The Treasury Departments Financial Crimes Enforcement Network has issued a rule proposal that would require investment advisers to establish anti-money laundering programs and report suspicious activity, as required by the Bank Secrecy Act.
The BSA does not expressly include “investment adviser” among its list of entities defined as a financial institution. FinCEN, with the proposed rule announced on Tuesday, would add investment advisers to that definition, subjecting them to similar regulations that already apply to mutual funds, broker-dealers, banks, and insurance companies. Among those requirements are filing Currency Transaction Reports and maintaining records relating to the transmittal of funds.
The proposal applies to investment advisers that are registered with the Securities and Exchange Commission, including advisers to hedge funds, private equity funds, and other private funds. FinCEN would delegate its authority to examine investment advisers for compliance with these requirements to the SEC.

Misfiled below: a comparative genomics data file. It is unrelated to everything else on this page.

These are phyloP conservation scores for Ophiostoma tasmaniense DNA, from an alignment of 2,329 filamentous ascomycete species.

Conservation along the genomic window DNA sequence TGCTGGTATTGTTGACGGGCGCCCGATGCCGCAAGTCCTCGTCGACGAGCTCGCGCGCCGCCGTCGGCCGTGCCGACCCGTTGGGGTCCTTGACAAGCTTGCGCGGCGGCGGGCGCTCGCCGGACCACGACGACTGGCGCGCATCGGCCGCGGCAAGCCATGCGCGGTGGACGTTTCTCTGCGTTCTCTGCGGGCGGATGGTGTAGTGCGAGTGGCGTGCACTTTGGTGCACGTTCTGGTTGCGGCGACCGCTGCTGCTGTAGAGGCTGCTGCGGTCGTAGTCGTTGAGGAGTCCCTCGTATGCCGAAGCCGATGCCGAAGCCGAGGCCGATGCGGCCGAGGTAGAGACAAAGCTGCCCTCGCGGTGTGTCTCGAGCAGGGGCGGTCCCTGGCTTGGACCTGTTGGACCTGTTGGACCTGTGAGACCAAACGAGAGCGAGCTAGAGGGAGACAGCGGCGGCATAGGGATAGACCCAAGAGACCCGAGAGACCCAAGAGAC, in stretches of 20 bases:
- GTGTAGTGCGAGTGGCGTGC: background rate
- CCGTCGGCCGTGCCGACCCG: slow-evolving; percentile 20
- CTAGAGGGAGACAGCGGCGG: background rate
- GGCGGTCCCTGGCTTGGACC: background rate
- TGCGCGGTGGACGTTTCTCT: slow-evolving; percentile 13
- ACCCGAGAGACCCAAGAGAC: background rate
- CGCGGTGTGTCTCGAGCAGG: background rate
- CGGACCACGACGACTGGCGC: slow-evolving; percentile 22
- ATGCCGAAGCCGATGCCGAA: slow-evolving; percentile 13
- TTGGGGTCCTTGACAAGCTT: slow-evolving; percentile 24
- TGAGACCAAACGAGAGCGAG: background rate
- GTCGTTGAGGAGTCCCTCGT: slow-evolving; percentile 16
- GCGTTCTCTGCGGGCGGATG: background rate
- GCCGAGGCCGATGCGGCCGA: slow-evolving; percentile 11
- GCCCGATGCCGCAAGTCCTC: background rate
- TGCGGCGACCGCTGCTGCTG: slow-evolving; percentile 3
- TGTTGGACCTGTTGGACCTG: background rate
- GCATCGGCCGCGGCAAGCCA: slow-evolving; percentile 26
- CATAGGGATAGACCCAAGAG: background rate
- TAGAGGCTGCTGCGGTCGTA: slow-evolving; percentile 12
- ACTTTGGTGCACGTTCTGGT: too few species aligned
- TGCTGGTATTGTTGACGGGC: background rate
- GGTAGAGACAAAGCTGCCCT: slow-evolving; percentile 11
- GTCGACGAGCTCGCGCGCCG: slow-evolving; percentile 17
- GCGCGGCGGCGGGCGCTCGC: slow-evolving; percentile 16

The proposed rulemaking would address money laundering vulnerabilities in the U.S. financial system, FinCEN said in a statement. “Presently, illicit actors seeking to access the financial system may attempt to gain such access through an investment adviser as a means to avoid detection of their activity which might otherwise occur in dealings with financial institutions that have AML programs and suspicious activity reporting requirements,” it wrote, adding that “as long as investment advisers are not subject to AML program and suspicious activity reporting requirements, money launderers may see them as a low-risk way to enter the U.S. financial system.”
A 60-day public comment period will begin once the proposed rule is published in the Federal Register.